Ironically, it is only under the Erdogan government that the archives in Istanbul have been opening up. Among the Turkish public at large, the old self-pitying, self-heroising patriotic myths remain entrenched. Popular literature and school textbooks paint a very misleading picture of what happened and help foment the sort of extremism that led to the murder of the campaigning Turkish-Armenian journalist Hrant Dink. Yet inside the universities, especially in Istanbul, things are moving in a different direction and a younger crowd of journalists and historians – Turks, Armenians and others, sharing their results at workshops, generally united in their dislike of nationalist pieties – has been transforming and broadening our understanding of what took place. Their work reveals the deeply engrained suspiciousness of the Young Turk leadership and its multifaceted consequences: the Armenians were far and away the worst affected, and the only group systematically targeted for killing, but Christian minorities as well as Muslim Albanians, Circassians and heterodox Alevis faced persecution too. None of this work makes the genocide label fit any less. What it does do is make it seem more like a label and less like an adequate guide to understanding.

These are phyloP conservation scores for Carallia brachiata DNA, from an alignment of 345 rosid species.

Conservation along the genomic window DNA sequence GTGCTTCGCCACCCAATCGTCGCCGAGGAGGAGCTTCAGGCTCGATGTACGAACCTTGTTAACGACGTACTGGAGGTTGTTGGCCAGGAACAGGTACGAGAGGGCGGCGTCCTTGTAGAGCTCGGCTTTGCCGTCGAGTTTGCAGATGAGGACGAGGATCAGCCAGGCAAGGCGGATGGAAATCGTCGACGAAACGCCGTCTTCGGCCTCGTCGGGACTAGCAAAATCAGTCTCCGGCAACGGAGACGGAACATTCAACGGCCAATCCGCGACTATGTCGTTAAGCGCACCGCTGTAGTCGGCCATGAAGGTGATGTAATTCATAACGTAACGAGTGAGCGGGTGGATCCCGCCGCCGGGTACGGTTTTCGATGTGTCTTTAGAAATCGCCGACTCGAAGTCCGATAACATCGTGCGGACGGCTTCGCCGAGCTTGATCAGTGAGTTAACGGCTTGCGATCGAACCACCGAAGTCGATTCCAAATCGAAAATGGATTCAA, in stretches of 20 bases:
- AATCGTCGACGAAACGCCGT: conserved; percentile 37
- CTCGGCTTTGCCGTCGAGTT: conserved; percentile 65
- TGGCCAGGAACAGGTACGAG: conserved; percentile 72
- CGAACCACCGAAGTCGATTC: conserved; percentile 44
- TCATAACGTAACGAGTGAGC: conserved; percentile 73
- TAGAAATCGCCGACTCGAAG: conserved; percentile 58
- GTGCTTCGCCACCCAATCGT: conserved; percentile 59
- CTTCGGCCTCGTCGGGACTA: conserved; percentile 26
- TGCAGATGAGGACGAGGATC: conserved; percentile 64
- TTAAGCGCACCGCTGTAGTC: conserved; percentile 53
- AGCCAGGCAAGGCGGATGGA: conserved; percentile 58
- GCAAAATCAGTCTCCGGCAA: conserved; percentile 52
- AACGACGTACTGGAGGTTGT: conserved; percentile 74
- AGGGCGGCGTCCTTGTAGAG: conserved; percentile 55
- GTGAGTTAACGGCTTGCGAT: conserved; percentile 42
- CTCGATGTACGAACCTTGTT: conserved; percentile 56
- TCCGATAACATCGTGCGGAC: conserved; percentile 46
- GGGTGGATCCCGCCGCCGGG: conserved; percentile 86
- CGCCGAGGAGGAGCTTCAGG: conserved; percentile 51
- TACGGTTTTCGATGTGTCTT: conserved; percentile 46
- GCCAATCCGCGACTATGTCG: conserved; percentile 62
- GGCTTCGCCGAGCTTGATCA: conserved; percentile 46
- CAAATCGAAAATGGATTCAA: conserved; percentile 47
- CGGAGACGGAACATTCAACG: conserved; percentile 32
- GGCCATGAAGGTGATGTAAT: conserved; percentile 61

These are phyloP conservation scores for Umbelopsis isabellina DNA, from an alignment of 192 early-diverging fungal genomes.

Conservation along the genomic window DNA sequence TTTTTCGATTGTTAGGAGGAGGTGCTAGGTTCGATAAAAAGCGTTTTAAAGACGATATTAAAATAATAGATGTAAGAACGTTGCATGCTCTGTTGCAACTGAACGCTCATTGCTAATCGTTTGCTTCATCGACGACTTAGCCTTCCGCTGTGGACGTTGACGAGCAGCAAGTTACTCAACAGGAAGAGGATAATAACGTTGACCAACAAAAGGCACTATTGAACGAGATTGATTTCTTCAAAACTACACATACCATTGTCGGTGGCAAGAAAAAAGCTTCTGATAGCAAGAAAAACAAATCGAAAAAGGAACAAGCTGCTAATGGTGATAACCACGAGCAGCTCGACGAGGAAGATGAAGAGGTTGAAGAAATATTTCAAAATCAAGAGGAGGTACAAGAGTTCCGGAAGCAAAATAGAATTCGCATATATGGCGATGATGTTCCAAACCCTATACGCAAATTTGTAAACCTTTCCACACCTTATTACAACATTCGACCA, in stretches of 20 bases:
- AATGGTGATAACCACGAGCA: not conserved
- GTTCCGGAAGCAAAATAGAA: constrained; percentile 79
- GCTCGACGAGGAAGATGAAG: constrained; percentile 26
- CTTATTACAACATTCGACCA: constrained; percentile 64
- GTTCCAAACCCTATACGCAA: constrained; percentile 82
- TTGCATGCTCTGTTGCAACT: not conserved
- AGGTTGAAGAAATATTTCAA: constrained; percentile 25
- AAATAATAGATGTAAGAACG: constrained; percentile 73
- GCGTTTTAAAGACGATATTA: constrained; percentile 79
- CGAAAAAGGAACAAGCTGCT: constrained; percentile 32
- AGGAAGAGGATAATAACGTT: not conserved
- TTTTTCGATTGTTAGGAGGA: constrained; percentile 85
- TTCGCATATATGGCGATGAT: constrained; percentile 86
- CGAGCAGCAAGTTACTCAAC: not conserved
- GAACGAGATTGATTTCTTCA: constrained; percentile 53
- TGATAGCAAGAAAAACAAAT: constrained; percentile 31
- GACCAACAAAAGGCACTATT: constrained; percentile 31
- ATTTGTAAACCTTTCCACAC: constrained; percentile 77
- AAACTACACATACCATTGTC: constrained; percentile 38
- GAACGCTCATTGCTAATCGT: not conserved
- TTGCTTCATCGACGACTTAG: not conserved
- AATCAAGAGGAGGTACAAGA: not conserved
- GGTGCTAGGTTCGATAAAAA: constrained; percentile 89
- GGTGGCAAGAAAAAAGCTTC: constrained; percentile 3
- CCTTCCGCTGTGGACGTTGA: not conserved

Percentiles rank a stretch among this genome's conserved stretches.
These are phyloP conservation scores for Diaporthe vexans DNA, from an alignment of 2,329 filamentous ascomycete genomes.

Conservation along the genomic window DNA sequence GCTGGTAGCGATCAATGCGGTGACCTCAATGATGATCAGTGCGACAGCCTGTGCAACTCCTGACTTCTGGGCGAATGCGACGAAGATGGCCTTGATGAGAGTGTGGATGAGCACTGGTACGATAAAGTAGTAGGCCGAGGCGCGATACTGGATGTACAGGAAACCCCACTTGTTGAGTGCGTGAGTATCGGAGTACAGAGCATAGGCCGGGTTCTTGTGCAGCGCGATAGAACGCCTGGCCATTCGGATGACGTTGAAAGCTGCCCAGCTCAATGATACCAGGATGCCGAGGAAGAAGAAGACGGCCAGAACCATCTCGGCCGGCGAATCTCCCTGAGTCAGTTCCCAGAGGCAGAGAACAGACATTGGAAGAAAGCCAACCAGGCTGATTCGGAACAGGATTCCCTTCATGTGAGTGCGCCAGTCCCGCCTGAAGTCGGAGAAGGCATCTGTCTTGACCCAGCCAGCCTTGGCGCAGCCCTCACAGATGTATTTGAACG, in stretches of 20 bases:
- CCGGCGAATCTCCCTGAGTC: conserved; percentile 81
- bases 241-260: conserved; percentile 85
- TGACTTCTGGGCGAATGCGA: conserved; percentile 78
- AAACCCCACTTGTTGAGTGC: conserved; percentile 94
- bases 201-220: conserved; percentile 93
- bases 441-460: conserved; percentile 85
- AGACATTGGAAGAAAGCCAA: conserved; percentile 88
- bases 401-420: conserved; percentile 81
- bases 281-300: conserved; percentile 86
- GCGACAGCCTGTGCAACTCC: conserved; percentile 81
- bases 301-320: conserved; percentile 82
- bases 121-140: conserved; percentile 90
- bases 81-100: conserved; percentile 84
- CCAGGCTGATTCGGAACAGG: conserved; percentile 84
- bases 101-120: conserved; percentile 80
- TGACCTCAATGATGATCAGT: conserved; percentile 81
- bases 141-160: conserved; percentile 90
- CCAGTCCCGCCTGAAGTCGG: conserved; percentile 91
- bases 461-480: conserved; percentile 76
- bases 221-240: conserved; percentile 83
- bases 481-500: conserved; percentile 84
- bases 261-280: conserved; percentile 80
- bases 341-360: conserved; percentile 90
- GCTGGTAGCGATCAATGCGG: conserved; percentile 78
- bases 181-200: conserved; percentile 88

In Europe, the impact of the insistence on a Turkish admission of guilt has been to create one more barrier to Turkish membership of the Union: while conservatives stigmatise Turkey for its religion, liberals can attack it for genocide denial. The odds on Erdogan doing a Willy Brandt and making public amends seem slim, especially since it is unlikely that such a gesture would actually tip the balance in favour of membership. (On the contrary, only the other day, Angela Merkel repeated her suggestion that Turkey should be content with a privileged partnership.) Thus what Ankara has really wanted from the Americans – help getting into Europe – it turns out the Americans can’t deliver. In these circumstances, congressional genocide resolutions won’t nudge Turkish governments in the right direction. If anything they will strengthen nationalist outrage and perpetuate the state of historical denial that grips much of official Turkish discourse. More effective in the long run will be the reorientation of scholarly and cultural attitudes that is already taking place inside and outside the country. But there are not many votes in that, either in Turkey or in American Samoa, and not much opportunity for political grandstanding.